It is so easy to buy any clothing these days, nearly every shop has an online store or at least an online presence. In the last lockdown, I saw ASOS hauls on most of my feeds and as convenient as the store is, it isn’t the kindest to the environment. Instead, I would suggest researching the brand you are buying from before you buy any new pieces for your wardrobe. It is obviously a little more time consuming than buying outright, but you can see where the clothing is coming from and the actual cost of the piece in relation to human lives and the environment. Two websites that are great resources for this are (BLANK BLANK) since they are updated constantly and explain the unethical practises of each store meaning you can make a calculated decision if you are unable to buy from ethical brands and want clothing that is not pre-loved. Obviously, this can take some time thought, and I am aware of the increased cost of more ethical clothing, and that it isn’t something afforded by all.


Ebay and depop

 

A haven of all things, ebay and depop are great for getting specific pieces you’re after and just as fun to browse as asos in my opinion. By purchasing from the sellers, you’re either supporting small businesses or just individuals. Yes, some of the clothing may not have the best origins but by purchasing second hand you’re not actively contributing to the supply and demand of the fashion industry. Buying pieces from these sites to is an excellent way to find good quality essentials that will last for a reduced price, obviously sometimes it is hard to work out sizing, but it is a great way if you can buy from here. I would always recommend sizing up on these sites, especially with coats since it means you can still layer up and wear jumpers to keep warm!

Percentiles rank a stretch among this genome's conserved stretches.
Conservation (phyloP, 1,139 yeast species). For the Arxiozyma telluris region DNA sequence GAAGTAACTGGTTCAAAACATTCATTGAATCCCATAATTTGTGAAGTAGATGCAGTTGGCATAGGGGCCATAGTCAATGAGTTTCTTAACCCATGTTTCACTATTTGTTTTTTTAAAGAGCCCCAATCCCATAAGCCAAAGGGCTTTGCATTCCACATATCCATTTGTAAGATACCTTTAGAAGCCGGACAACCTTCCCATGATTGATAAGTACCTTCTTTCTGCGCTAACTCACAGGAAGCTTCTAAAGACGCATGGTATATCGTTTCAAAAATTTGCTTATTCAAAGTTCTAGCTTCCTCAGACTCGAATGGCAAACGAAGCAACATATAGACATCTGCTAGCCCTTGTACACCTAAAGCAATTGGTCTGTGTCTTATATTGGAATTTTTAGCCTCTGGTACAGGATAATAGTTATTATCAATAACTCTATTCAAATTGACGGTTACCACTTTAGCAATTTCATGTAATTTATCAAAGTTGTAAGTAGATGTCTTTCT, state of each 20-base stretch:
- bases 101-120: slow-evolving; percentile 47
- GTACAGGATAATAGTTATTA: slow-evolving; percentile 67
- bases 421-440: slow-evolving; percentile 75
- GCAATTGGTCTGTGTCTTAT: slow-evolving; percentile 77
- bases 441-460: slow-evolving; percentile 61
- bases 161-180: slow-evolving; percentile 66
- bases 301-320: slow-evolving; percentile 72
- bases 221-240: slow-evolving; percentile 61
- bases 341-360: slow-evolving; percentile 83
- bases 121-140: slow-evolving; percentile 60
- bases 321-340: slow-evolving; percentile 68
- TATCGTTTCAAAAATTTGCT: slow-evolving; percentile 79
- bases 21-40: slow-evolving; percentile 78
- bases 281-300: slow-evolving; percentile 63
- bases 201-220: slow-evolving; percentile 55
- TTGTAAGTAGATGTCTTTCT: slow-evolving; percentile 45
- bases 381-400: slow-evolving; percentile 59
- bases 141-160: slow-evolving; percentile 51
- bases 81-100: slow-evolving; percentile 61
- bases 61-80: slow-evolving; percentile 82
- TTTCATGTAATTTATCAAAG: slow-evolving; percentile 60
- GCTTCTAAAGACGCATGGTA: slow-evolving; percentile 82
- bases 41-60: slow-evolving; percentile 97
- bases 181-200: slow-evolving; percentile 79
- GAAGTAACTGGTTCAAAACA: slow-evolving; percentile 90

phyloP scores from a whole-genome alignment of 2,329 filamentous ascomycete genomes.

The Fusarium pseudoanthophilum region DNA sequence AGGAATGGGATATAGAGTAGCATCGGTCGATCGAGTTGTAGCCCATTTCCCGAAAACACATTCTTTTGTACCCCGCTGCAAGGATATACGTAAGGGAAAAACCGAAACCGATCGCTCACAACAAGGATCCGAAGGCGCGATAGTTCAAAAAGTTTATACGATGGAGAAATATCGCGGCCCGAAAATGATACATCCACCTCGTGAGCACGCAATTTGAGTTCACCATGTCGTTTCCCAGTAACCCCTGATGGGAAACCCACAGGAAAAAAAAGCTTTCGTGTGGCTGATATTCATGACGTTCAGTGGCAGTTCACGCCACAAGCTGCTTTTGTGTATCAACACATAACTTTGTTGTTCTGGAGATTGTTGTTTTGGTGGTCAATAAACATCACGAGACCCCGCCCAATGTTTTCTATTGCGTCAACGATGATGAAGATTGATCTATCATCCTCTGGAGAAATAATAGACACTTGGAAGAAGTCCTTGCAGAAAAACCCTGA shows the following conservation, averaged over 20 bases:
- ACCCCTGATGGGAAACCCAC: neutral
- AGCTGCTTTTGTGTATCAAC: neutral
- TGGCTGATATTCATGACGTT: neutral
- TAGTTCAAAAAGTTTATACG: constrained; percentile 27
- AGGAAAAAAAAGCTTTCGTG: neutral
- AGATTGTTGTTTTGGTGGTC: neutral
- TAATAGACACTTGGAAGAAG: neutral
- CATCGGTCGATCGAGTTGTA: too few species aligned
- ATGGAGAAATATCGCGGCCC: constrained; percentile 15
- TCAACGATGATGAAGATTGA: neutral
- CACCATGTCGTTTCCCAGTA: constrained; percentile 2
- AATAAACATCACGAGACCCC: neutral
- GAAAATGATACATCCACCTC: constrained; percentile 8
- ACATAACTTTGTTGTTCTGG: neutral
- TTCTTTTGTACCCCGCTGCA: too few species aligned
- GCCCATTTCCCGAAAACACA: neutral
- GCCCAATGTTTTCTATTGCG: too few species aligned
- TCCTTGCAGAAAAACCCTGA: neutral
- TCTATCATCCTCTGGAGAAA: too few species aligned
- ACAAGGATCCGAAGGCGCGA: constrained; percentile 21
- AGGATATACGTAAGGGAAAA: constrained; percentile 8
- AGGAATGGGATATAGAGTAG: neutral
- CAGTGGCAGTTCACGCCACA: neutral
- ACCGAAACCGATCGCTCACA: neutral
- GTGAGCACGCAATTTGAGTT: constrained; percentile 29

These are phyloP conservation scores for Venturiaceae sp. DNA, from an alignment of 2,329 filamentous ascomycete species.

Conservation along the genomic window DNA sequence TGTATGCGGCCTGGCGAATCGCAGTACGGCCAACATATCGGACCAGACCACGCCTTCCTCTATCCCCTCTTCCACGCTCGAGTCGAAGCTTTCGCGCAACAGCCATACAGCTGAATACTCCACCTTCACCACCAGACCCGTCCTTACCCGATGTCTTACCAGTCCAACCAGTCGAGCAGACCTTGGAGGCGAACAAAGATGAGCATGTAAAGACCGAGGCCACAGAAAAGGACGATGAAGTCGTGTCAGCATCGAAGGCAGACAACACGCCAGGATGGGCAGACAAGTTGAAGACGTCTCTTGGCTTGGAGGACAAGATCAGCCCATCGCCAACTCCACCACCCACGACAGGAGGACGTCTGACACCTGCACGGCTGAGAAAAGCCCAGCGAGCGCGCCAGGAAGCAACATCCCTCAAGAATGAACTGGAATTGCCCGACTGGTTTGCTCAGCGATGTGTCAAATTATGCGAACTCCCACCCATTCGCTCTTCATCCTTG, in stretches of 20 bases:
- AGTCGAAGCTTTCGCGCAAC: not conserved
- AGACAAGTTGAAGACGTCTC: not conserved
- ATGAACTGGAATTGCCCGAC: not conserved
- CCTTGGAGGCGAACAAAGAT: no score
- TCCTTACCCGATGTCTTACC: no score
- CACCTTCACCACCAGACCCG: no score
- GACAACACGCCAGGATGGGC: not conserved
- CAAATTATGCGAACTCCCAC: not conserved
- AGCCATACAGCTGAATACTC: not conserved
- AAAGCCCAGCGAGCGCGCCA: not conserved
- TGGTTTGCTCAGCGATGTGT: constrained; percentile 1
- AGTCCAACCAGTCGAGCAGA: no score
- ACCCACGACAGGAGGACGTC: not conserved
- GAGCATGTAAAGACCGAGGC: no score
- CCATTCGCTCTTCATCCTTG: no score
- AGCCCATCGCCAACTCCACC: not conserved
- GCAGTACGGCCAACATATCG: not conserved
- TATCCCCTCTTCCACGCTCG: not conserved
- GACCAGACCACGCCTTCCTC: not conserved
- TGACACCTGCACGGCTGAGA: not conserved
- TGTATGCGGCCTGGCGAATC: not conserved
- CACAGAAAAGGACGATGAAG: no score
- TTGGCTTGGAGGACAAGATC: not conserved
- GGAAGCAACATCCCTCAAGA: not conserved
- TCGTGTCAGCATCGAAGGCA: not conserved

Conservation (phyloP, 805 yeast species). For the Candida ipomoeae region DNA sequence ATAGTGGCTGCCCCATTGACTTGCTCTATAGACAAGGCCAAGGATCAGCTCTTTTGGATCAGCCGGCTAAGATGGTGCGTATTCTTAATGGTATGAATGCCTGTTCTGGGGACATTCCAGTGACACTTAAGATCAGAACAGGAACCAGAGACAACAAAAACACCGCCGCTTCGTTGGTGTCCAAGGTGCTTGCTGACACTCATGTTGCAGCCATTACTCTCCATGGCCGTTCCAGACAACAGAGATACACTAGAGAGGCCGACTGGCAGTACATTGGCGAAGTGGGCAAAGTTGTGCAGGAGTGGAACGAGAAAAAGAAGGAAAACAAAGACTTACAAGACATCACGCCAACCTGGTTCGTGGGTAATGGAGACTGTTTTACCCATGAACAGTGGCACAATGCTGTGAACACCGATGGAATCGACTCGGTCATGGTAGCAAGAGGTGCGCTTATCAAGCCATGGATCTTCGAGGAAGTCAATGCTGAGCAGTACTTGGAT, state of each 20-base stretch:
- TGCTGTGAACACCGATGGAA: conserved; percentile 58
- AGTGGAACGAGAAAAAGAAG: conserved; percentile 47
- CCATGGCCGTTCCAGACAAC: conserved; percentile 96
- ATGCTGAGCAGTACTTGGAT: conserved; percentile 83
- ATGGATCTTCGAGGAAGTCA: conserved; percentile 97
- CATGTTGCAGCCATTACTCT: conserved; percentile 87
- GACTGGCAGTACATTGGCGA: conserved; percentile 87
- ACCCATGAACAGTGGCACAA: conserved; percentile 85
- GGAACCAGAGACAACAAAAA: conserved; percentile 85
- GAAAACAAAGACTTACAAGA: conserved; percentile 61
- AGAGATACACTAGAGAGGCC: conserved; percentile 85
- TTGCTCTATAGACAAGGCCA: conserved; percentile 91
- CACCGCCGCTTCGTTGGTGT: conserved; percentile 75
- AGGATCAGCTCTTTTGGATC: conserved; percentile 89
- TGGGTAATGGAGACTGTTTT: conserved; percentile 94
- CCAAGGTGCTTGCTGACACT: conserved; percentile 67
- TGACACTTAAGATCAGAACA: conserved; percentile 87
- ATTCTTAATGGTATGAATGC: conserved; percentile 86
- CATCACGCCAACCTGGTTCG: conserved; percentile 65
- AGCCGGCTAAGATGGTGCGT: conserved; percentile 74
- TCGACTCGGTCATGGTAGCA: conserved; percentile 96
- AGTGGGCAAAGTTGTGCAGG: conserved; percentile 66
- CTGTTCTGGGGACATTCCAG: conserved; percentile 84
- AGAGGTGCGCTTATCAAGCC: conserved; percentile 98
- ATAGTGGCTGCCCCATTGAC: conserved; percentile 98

Make do and mend

 


Now this is probably not what you want to hear, but the old World War Two slogan does come in handy sometimes…. This would not count as a form of retail therapy at all, but sewing is a great way to maintain your wardrobe. Mend pieces if they’re broken, or even try your hand at creativity to revive old pieces that you just don’t wear anymore. Sometimes all you need is a button change and it just transforms a coat or a shirt, I know tortoiseshell buttons have been in for the past few seasons and these are easy to pick up in online haberdasheries. Mend rips, or just flip pieces to completely Just altering clothes as well is a brilliant way to make item yours, second hand or brand new, whether the alterations are completed to completely transform the garment or just make it better fitted to yourself.

I plan to do another post on some of my creations of thrift flipped clothing and alterations made from what I already have soon. I just think this is a great way to improve your sewing skills and create a wardrobe you truly love, plus shrinking my fashion carbon footprint is always a bonus. One of my aims this year is to be better to the world in general so this suits me perfectly, after all if we all start small, we can help the bigger picture. (Ultimately, it is the big companies and oil industries that need to change the most, though our changes can help too.)

I hope you’ve liked this post starting off 2020! I look forward to hearing about your sustainable swaps this lockdown if you decide to update your wardrobe!

 

 

 

Post Comment
Post a comment